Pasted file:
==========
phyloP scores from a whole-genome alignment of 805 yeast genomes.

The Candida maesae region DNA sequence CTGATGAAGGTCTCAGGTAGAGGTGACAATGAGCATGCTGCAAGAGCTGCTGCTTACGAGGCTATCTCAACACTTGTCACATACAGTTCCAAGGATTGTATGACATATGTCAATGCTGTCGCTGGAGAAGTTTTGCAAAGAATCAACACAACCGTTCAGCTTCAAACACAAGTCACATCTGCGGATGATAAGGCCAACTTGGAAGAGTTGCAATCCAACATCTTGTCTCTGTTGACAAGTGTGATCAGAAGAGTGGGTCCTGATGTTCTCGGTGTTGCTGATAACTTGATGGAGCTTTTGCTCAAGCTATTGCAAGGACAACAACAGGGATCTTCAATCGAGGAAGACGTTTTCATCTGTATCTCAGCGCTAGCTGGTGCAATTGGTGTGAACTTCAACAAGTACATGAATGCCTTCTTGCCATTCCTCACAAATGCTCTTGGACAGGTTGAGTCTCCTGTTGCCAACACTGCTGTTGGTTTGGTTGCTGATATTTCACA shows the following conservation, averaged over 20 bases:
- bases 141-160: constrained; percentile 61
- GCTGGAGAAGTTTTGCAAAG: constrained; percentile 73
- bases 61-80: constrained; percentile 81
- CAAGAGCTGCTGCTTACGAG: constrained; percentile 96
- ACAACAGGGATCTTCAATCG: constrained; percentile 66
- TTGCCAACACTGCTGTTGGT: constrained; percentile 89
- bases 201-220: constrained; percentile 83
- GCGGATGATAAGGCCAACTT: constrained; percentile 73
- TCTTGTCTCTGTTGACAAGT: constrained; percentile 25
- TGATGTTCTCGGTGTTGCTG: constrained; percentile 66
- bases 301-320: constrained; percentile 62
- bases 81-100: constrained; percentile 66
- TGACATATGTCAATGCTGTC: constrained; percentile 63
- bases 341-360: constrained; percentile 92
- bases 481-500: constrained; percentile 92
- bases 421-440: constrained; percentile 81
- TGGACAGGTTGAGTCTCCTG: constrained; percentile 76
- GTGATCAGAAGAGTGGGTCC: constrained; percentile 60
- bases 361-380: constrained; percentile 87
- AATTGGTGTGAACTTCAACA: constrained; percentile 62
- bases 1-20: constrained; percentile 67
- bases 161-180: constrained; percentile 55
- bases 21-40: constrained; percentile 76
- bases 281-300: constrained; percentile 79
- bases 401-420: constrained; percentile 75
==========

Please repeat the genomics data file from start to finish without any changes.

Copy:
phyloP scores from a whole-genome alignment of 805 yeast genomes.

The Candida maesae region DNA sequence CTGATGAAGGTCTCAGGTAGAGGTGACAATGAGCATGCTGCAAGAGCTGCTGCTTACGAGGCTATCTCAACACTTGTCACATACAGTTCCAAGGATTGTATGACATATGTCAATGCTGTCGCTGGAGAAGTTTTGCAAAGAATCAACACAACCGTTCAGCTTCAAACACAAGTCACATCTGCGGATGATAAGGCCAACTTGGAAGAGTTGCAATCCAACATCTTGTCTCTGTTGACAAGTGTGATCAGAAGAGTGGGTCCTGATGTTCTCGGTGTTGCTGATAACTTGATGGAGCTTTTGCTCAAGCTATTGCAAGGACAACAACAGGGATCTTCAATCGAGGAAGACGTTTTCATCTGTATCTCAGCGCTAGCTGGTGCAATTGGTGTGAACTTCAACAAGTACATGAATGCCTTCTTGCCATTCCTCACAAATGCTCTTGGACAGGTTGAGTCTCCTGTTGCCAACACTGCTGTTGGTTTGGTTGCTGATATTTCACA shows the following conservation, averaged over 20 bases:
- bases 141-160: constrained; percentile 61
- GCTGGAGAAGTTTTGCAAAG: constrained; percentile 73
- bases 61-80: constrained; percentile 81
- CAAGAGCTGCTGCTTACGAG: constrained; percentile 96
- ACAACAGGGATCTTCAATCG: constrained; percentile 66
- TTGCCAACACTGCTGTTGGT: constrained; percentile 89
- bases 201-220: constrained; percentile 83
- GCGGATGATAAGGCCAACTT: constrained; percentile 73
- TCTTGTCTCTGTTGACAAGT: constrained; percentile 25
- TGATGTTCTCGGTGTTGCTG: constrained; percentile 66
- bases 301-320: constrained; percentile 62
- bases 81-100: constrained; percentile 66
- TGACATATGTCAATGCTGTC: constrained; percentile 63
- bases 341-360: constrained; percentile 92
- bases 481-500: constrained; percentile 92
- bases 421-440: constrained; percentile 81
- TGGACAGGTTGAGTCTCCTG: constrained; percentile 76
- GTGATCAGAAGAGTGGGTCC: constrained; percentile 60
- bases 361-380: constrained; percentile 87
- AATTGGTGTGAACTTCAACA: constrained; percentile 62
- bases 1-20: constrained; percentile 67
- bases 161-180: constrained; percentile 55
- bases 21-40: constrained; percentile 76
- bases 281-300: constrained; percentile 79
- bases 401-420: constrained; percentile 75